He revealed that initially both, Haseena and Naseema, had filed nomination forms with the understanding that one of them would withdraw after the scrutiny. But, towards the end, neither of them agreed to withdraw.
‘Independently Yours’, Sarpanches Nurture New Ambitions
Mohammad Amin corroborated with journalist Fayaz Hameed that NC, PDP and PC were supporting “proxies”. He claimed that Riyaz Ahmad Mir, chairman of municipal committee of Kupwara and brother of PDP’s Rajya Sabha Member Mir Mohammad Fayaz, was “openly supporting” several independent candidates including Nusrat in block Kupwara.
However, PDP’s MP Mir Mohammad Fayaz, as well as NC’s senior most leader from Kupwara and former Cabinet Minister Choudhary Mohammad Ramzan, claimed that their parties had not fielded any “proxies” in the current elections.
Choudhary, nevertheless, claimed that PC had fielded a number of its workers as independent candidates. MP’s brother, Riyaz Mir, who was in the process of joining Sajad Lone’s PC when the Kashmiri politicians were placed under detention in August, claimed that even PC was “in no way” participating in the BDC elections.
“There’s no question of me supporting any candidate. I was with my brother in Delhi for over two months. When the phones were restored and I returned, the process of filing nomination papers had ended. As I reached back Kupwara after 10 weeks, the District SSP asked me to return. He said that he had orders to put me in jail. Thereafter I returned. How could have we fielded candidates or supported any one of them?” Riyaz Mir said.
The MP said that different candidates – while campaigning – were reportedly claiming support of different parties. “How can we stop them?” he said. He said that in block Meelyal, there were a total of 10 sarpanches, all from PC, and seven of them were currently contesting on the same seat.
“Now all panches and sarpanches feel independent and more empowered. Recently, I saw one of them asking on TV as to why he should not become the chief minister,” the MP said satirically.
‘Leaders in Jail Have No Liaison With Cadres’
Schoolteacher Bashir Ahmad Lone of Drugmulla while referring to two contestants, namely Habibullah Sheikh and Altaf Teeli said, “They are both from PC and both are contesting from block Handwara. Who would you call a proxy? Sajad Lone is in jail and he has no knowledge of his workers participating in the BDC elections independently.”
Some others pointed out that the detained leader Engineer Rashid’s brother and other “proxies” were contesting in all three blocks of Qalamabad, Langet and Qaziabad in block Langet.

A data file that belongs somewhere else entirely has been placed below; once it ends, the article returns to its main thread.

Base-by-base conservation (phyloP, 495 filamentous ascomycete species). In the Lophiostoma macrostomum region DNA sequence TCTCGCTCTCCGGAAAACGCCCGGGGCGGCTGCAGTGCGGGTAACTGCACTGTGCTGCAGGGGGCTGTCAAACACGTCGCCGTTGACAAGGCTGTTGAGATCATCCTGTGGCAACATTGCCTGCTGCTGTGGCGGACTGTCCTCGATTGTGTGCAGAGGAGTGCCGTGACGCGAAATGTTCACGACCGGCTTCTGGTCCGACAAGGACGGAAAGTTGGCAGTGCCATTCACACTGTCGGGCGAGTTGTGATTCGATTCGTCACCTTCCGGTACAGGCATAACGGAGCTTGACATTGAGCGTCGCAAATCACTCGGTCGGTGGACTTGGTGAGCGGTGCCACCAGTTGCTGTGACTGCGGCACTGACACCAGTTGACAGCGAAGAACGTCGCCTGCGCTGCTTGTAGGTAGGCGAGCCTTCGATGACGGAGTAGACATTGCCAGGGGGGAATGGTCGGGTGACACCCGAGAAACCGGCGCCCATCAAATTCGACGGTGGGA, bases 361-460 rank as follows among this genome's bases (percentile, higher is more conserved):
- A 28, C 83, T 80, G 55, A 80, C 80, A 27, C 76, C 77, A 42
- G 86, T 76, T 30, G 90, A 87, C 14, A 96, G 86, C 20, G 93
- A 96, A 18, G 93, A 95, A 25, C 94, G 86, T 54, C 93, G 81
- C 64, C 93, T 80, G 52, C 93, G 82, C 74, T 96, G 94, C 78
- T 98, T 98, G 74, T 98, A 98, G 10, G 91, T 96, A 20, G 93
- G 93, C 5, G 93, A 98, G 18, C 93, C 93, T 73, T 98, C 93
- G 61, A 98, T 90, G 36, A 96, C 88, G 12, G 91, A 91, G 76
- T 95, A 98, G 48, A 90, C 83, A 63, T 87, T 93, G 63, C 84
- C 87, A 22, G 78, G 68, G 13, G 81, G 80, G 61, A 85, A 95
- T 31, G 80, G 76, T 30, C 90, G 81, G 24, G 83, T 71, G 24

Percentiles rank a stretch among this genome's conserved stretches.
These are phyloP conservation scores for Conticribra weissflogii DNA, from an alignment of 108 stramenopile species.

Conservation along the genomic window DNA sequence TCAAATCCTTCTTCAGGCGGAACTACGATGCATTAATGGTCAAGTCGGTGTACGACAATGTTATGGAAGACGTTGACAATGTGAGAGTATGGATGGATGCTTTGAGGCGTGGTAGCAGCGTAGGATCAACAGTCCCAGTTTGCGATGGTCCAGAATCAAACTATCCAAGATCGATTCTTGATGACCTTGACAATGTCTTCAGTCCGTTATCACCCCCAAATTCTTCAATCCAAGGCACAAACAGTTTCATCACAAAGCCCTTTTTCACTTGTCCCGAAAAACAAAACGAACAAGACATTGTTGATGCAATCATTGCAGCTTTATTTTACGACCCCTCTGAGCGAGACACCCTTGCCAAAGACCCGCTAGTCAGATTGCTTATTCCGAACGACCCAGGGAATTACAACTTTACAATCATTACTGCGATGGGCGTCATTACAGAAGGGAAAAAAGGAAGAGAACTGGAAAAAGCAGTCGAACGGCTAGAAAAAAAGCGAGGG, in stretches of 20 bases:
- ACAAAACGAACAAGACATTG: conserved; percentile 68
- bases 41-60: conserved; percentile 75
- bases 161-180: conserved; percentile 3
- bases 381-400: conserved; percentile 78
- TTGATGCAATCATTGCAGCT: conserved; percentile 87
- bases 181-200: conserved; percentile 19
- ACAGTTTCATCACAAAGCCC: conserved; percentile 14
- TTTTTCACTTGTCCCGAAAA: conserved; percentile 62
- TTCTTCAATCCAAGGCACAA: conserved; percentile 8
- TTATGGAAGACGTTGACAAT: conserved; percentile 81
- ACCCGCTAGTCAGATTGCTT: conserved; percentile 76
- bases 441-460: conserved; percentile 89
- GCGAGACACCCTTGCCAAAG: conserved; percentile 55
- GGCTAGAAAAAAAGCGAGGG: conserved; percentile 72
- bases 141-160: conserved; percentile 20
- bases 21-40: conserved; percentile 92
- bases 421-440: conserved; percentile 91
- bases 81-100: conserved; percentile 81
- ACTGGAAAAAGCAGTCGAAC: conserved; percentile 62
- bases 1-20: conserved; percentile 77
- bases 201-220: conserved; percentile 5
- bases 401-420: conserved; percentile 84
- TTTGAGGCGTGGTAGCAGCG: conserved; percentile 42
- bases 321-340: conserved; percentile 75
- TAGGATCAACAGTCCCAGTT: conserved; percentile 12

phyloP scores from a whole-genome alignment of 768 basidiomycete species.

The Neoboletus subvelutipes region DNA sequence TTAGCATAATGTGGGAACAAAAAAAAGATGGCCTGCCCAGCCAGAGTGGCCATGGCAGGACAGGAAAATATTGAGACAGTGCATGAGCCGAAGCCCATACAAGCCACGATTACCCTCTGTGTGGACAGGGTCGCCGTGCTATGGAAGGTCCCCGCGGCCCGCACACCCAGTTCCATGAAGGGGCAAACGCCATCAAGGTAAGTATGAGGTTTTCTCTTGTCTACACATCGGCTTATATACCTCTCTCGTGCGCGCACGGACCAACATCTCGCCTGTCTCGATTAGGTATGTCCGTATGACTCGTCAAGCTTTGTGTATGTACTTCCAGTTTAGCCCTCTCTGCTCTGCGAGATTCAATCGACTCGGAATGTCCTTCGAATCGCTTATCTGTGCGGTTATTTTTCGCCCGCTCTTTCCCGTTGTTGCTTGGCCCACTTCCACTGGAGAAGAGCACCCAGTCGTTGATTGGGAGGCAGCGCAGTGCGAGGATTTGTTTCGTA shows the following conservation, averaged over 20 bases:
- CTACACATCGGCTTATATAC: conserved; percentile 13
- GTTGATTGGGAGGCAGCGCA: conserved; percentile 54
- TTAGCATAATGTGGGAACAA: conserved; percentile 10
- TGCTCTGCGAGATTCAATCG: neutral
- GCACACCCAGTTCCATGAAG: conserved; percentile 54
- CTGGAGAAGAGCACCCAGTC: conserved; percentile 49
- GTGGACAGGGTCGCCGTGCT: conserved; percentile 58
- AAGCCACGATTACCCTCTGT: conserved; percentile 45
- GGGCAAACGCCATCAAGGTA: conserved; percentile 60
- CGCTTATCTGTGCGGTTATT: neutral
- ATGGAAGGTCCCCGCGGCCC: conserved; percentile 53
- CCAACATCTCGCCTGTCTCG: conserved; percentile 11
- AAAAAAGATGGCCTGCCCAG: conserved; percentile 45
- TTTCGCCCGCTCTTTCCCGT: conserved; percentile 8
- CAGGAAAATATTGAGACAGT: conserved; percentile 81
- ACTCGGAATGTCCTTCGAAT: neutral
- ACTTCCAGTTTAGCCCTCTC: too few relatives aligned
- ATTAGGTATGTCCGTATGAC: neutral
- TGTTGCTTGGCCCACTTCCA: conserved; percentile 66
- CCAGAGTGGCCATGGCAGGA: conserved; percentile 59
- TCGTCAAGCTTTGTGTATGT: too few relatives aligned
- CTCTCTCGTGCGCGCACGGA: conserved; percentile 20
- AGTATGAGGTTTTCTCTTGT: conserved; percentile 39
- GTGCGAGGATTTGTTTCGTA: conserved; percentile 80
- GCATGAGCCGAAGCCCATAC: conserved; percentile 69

According to them, PC’s Javed Ahmad war and PDP’s Nazir Ahmad Bhat were contesting as independent candidates in Block Qadirabad. PC’s Block President Mohammad Yasin and a block secretary were contesting in block Vilgam and Tarathpora respectively.
In block Rajwar, PC’s Block President Hamid Khan had fielded his wife. Besides, NC leaders too had fielded a number of “proxies” as independent candidates in Handwara and other blocks.
“All four of my rivals are claiming to be independent candidates. But everybody here knows their party affiliation. NC, PDP, PC all have their proxies in the fray,” BJP’s candidate in block Kupwara told The Quint.
Family members have no clue of the contestants’ locations as phones of most of them have not yet been restored. Haseena, who does not return home before 10 pm, has left her phone with her husband.
As the polling date of 24 October is drawing closer, the campaigning is getting high octane in entire Kupwara district which has rejected the separatists’ boycott calls and recorded the highest turnout in all elections held after 1990.
In contrast, there’s little enthusiasm in nine other districts in the Valley where most of the wards are vacant and the people at large are dismissing the BDC polls as part of the BJP’s ‘political operation’ to occupy the Panchayati Raj institutions and urban local bodies for the next five years with the ‘advantage’ of NC’s and PDP’s boycott and detention of the two parties’ top leaders.
(The writer is a Srinagar-based journalist. He can be reached @ahmedalifayyaz.)